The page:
Sunday, December 18, 2011

It is a curious fact that the most important debate in English political history took place not in the House of Commons but in the fifteenth-century parish church of St. Mary in Putney. There, on the 28th October 1647, and for the next two weeks, a group of about forty men met in informal conclave, and proceeded to invent modern politics - to invent, in fact, the public framework of the world in which nearly 3,000 million people now live [1972]. There was no significance in the choice of the church; it was simply convenient. The men sat or stood around the bare communion table and kept their hats on, as Englishmen had learned to do in the House of Commons. The meeting was officially styled the General Council of the New Model Army, the force which had recently annihilated the armies of King Charles and was now the effective master of the whole country. Some of those present were distinguished generals. Some were gallant regimental commanders, men of humble birth who had risen to field-rank in battle. Some were junior officers. Some were ordinary soldiers. There were three civilians, political radicals, or Levellers, who had come to help the soldiers put their case. It was a very representative gathering of Englishmen, covering all classes, except the highest, and a wide variety of peace-time trades and callings. The verbatim record is occasionally garbled and, alas, incomplete; it remained unread, buried in the archives of Worcester College, Oxford, for more than 250 years, until it was examined at the end of the nineteenth century, edited and published. But the ideas flung across that communion table had, in the meantime, travelled round the world, hurled down thrones and subverted empires, and had become the common, everyday currency of political exchange. They are still with us. Every major political concept known to us today, all the assumptions which underlie the thoughts of men in the White House, or the Kremlin, or Downing Street, or in presidential mansions or senates or parliaments through five continents, were expressed or adumbrated in that little church of St. Mary.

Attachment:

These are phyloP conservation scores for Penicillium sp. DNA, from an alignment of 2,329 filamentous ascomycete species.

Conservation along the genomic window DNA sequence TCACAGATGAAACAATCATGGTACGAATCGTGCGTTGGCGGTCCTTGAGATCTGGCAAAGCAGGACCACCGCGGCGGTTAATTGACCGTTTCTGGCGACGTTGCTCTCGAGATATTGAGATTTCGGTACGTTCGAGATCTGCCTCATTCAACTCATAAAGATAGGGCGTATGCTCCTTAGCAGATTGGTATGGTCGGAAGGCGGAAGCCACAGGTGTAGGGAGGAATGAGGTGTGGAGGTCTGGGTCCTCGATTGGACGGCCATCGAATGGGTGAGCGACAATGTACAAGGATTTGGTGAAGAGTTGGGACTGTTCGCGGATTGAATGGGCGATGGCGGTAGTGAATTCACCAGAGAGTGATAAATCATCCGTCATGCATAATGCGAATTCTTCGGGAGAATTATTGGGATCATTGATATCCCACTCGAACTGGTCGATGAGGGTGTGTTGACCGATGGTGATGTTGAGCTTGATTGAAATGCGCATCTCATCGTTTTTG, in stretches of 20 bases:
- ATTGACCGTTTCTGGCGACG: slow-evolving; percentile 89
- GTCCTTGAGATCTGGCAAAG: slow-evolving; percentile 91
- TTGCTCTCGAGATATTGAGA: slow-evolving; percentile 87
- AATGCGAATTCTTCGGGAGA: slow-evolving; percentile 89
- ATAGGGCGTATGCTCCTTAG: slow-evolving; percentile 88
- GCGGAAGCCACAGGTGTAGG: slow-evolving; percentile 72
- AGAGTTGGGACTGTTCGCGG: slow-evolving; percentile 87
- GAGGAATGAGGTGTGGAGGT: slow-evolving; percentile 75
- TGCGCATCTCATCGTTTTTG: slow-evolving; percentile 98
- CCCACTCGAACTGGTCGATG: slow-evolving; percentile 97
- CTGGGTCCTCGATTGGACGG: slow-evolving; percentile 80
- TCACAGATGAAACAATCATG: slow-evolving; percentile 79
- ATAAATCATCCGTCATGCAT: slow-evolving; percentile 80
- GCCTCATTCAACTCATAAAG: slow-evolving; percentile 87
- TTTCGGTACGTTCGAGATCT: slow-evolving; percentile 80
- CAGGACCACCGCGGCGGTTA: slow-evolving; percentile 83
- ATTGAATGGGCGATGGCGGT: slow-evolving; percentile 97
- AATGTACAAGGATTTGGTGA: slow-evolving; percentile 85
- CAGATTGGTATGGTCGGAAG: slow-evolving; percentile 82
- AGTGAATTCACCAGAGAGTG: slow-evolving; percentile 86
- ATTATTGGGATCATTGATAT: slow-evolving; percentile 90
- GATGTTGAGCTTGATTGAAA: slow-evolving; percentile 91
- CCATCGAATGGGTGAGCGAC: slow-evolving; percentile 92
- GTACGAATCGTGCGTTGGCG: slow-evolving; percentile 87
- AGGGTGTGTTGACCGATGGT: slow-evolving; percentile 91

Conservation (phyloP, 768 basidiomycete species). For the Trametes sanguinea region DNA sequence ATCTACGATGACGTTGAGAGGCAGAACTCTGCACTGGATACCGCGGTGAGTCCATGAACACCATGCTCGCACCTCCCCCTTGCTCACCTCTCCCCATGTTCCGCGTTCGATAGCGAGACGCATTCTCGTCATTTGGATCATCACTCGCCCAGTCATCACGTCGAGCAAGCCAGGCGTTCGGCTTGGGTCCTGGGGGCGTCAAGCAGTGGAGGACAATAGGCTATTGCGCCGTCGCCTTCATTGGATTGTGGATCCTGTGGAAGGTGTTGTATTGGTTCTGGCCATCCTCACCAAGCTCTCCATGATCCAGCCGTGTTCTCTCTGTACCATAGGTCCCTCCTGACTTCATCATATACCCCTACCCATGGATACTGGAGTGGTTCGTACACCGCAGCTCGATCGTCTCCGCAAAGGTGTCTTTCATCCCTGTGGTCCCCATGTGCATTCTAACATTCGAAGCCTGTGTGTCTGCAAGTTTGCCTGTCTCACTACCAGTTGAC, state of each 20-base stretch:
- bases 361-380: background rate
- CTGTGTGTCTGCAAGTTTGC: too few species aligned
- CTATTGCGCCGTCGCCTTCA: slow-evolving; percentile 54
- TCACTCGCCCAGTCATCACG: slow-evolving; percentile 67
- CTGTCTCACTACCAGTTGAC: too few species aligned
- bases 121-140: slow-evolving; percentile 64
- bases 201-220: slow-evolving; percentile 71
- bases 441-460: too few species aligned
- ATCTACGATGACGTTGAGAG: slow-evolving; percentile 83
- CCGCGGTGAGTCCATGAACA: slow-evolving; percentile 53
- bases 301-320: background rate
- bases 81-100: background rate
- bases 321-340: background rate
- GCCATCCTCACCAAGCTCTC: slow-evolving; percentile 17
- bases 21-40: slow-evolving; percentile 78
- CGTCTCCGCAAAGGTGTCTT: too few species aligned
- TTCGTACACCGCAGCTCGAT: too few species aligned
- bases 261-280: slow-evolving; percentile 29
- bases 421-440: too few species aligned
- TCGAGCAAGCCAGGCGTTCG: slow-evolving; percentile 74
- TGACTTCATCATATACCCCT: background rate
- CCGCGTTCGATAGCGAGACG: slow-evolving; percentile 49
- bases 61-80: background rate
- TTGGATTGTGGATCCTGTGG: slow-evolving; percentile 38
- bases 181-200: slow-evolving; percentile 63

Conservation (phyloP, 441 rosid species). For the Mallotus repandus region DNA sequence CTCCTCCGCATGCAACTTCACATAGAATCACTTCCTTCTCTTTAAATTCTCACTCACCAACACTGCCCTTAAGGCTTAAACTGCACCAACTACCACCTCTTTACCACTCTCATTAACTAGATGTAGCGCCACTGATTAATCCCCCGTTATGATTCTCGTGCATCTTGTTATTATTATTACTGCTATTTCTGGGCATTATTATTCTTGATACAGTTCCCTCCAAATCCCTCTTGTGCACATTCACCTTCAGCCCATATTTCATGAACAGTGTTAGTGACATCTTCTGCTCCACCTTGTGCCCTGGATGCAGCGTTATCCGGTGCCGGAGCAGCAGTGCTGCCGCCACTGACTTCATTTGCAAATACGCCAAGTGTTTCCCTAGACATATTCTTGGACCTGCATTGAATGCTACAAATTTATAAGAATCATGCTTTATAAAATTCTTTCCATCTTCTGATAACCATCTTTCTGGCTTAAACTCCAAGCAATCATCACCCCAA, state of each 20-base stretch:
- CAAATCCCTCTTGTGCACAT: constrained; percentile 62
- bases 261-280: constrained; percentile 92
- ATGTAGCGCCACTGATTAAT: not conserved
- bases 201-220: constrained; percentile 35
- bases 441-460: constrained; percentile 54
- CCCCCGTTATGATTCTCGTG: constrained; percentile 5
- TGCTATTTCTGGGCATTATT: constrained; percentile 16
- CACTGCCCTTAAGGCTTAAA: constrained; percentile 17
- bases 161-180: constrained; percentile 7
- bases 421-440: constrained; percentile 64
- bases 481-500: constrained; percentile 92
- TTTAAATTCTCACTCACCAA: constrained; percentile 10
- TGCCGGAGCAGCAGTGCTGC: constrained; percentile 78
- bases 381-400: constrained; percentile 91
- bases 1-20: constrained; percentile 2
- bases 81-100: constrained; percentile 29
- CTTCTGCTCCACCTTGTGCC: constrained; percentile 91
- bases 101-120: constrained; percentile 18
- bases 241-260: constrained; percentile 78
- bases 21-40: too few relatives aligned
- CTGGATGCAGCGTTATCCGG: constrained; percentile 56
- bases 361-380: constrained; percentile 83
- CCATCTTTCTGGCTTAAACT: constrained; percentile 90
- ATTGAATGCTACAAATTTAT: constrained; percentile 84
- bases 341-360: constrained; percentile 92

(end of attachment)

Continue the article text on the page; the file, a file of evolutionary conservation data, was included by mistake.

It is important to understand why these debates took place in England and why they could only have taken place in England. They might never have occurred at all, and if so the world would now be a radically different place than we find it. But certain peculiar developments in English history - developments rooted many centuries back, and ultimately resting on the geography of England, and the composition of its people - allowed this thing to happen; and so the world is as it is.

- Taken from Paul Johnson's A History of the English People. From the first page of Part Four, to be exact. Which covers the period 1603 to 1780 and is entitled The Chosen Race.

3 comments:

moscow said...

Hi Colin,

With this paragraph by PJ I agree fully and without reservations. Cromwell and the revolution that cost Charles II his head is where it all really started.

moscow said...

Upps....Charles I....err....I meant

Perry said...

Johnson wrote:

"the geography of England, and the composition of its people."

Does Johnson suggest that being on an island meant the Englishmen could keep maleficent foreign genetic codes from polluting fair English roses?

Close the airports, blockade the ports, destroy the Chunnel, bugger ---- too late. The Englishmen of Cromwell's time are no more.

Parliament now consists of the House of Common Purpose & the House of Shards. Politicians plotted to surrender this Sceptre'd Isle for a mess of pottage.

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